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Harriet Friedmann, Professor at the University of Toronto, advocates food system change.

Plan B organic farm is less than an hour’s drive (outside peak traffic) from the centre of metropolitan Toronto. As its name implies, it intends to be around when everyone understands that Plan A is failing. Plan A is industrial agriculture, whose costs are now exceeding its manifest benefits. 

This is the consensus of a UN assessment of agricultural knowledge, science, and technology that is not getting the attention it deserves. The report’s assessment of best available evidence concludes that food security, sustainability, and livelihoods are threatened by industrial farming systems; the better direction to support all three goals is to foster farming systems which are knowledge-intensive and which redirect scientific research towards a partnership with farmers, rather than displacing farmers and their experience of adapting to changing conditions with one-size-fits-all systems based on machines and agrochemicals. 

Even the benefits of industrial farming are increasingly in question. The industrial system has succeeded, even exceeded, at producing vast quantities of wheat, maize, and soybeans, so much so that efforts to use up the latter two in particular have ended in a spiral of poverty, environmental degradation, risky dependence on a shrinking genetic base for food crops and animals, and chronic diseases. This has made it more rare for mixed farms to produce nutrient rich vegetables and fruit. Supermarkets have taken over from farmers’ markets, and even High Street shops, and find it convenient to source large quantities no matter what the distance. The result is a two-tiered food system, with lots of unhealthy foods available at the lowest prices and healthy foods more and more difficult or expensive to get. Even the cheap food, however, is vulnerable to the complete dependence of industrial farming on fossil energy, not only to drive the machines but also to make the industrial fertilizers and pesticides. Prices of maize, soybeans, wheat and especially rice spiked in 2008, mostly due to financial speculation, but consumer prices have not fallen in line with prices on international commodity exchanges.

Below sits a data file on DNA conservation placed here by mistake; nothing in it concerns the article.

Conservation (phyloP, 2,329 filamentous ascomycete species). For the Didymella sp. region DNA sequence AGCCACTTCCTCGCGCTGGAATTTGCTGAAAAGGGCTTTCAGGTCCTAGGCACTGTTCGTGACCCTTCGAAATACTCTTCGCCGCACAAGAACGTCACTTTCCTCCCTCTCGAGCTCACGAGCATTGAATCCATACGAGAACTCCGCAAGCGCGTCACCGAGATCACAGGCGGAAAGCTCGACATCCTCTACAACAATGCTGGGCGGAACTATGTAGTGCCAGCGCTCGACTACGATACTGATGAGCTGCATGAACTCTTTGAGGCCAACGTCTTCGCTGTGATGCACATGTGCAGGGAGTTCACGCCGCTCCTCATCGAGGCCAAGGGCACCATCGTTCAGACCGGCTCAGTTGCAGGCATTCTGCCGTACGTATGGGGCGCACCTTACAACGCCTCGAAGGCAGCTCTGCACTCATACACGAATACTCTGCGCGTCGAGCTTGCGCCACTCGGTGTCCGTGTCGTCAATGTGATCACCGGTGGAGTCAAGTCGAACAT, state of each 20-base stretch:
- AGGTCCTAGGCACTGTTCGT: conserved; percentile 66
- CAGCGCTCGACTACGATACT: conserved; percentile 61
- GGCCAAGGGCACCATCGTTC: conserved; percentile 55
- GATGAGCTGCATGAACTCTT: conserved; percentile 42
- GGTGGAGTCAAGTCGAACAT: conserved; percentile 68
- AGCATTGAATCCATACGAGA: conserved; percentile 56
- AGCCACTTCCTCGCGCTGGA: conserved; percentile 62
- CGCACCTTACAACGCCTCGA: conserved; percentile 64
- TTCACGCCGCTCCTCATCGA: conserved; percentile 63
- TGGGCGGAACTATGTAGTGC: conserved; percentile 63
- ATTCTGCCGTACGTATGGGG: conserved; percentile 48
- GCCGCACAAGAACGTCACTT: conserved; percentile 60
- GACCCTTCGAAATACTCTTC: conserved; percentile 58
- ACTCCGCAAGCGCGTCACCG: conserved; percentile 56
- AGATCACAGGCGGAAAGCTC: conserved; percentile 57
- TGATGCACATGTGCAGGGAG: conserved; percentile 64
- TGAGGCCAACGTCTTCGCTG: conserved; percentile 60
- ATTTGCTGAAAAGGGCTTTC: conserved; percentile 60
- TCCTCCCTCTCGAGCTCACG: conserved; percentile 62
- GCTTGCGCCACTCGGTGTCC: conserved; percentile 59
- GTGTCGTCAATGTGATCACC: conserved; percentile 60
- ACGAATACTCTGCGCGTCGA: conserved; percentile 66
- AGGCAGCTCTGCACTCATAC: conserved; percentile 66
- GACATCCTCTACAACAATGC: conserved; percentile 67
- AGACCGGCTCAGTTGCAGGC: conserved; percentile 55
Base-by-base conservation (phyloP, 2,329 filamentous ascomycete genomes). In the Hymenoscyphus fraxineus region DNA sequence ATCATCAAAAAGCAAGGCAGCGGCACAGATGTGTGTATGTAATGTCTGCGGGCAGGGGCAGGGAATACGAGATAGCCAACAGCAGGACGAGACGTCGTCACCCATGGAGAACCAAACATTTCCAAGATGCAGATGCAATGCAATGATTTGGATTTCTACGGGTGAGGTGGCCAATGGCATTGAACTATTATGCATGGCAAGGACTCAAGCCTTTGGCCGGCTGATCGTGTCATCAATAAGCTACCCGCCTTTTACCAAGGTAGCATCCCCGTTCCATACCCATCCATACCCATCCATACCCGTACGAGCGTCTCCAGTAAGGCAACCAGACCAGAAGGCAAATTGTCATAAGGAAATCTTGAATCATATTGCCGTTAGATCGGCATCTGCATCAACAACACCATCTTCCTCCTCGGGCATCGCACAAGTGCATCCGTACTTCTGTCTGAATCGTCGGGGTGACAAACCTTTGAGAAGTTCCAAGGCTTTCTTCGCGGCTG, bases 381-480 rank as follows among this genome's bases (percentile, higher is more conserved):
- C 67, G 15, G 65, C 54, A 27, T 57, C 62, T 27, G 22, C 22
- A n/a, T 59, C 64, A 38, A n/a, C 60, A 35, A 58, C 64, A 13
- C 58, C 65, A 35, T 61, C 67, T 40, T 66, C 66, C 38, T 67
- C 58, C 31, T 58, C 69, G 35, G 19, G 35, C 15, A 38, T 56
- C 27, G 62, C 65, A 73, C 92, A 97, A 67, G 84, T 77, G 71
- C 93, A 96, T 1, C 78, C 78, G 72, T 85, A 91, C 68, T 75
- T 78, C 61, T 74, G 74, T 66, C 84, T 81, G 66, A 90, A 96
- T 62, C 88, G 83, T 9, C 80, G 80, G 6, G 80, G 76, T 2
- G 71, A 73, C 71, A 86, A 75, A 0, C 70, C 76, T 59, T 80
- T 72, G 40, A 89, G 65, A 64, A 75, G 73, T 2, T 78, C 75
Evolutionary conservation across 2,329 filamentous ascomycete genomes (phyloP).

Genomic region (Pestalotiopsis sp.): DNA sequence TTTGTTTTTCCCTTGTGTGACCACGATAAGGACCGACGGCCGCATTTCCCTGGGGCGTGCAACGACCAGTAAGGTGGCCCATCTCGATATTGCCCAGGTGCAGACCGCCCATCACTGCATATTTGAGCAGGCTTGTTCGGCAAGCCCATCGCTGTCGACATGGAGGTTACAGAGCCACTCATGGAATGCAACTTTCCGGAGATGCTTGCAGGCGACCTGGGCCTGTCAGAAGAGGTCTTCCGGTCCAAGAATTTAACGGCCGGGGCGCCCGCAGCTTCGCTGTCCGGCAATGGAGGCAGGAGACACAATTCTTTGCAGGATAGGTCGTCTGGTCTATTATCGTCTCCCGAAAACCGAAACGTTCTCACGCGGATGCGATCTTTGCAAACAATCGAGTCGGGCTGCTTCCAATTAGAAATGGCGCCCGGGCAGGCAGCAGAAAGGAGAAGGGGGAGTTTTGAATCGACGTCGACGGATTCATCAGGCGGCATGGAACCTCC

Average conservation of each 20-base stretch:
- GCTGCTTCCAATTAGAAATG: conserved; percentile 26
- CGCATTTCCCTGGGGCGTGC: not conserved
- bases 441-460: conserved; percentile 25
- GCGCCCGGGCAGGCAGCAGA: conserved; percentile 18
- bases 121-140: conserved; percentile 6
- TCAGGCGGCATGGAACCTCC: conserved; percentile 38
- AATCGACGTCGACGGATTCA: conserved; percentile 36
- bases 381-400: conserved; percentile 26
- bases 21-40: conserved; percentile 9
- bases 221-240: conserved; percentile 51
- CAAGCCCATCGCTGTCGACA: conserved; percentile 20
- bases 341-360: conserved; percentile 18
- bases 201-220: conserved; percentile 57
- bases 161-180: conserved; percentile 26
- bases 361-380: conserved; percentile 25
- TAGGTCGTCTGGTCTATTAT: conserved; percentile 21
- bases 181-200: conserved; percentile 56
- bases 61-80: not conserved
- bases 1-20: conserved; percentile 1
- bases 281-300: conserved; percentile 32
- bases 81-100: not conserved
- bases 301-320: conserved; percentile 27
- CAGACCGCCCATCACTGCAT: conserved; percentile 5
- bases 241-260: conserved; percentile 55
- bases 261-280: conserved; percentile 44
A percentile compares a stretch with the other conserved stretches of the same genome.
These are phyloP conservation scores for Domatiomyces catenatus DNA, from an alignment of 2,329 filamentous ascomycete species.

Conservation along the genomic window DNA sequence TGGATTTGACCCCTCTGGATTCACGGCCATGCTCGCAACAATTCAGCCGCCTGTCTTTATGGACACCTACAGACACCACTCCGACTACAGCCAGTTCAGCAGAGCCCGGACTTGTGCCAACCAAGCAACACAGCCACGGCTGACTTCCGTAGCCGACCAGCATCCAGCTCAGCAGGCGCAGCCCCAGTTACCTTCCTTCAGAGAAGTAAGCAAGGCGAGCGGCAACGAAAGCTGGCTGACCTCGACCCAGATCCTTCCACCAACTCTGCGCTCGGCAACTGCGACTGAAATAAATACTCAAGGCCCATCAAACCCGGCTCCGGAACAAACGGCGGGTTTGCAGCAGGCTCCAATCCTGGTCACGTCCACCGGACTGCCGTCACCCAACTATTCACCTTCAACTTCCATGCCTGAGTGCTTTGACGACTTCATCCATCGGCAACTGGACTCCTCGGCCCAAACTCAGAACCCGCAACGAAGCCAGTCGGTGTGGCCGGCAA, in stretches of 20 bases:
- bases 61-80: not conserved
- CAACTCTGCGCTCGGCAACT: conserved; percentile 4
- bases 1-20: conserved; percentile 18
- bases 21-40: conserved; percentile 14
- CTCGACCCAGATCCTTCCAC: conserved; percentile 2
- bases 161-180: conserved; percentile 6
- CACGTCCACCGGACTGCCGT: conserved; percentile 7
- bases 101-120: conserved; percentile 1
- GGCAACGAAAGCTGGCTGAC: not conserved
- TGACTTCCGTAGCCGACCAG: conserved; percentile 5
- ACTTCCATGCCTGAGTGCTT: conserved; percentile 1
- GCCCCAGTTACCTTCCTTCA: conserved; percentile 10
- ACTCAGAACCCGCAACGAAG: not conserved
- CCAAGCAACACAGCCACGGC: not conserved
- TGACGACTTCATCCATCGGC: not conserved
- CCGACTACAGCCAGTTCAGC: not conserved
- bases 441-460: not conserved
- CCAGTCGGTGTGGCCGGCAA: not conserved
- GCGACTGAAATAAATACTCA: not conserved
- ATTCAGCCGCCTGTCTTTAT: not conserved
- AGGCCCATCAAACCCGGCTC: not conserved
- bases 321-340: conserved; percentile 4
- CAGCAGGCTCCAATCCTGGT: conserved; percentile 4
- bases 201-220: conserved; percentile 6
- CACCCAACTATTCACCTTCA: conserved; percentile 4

The new issue arising from this new pattern of abundance and scarcity is health, and the new health problem is obesity. In countries like the UK and Canada, the poor, not the rich, are fat, and fat is no longer a sign of affluence (remember the kings of England who died of “surfeits” of various rich or rare foods?) but of poverty. As popular books and films are increasingly making the public aware, excess quantities of maize and soybeans have led to industrial livestock operations, where they are used for feed. These systems degrade the lives of animals, their wastes are unmanageable pollutants rather than lovely fertilizers, and their concentration of animals requires antibiotics and inspires growth hormones. These operations circle back to create ever growing demand for monocultural fields of maize and soybeans. 

By-products of animal feeds make sweeteners and fats available in large quantities, and these, plus salt, appeal to the decultured eaters in focus groups for food industries. The result - prepared foods with the new basic food groups: fats, sugars and salt, plus residues of agrotoxins necessary in single crop systems, and various multisyllabic chemicals to keep these edible commodities stable during shipping and storage.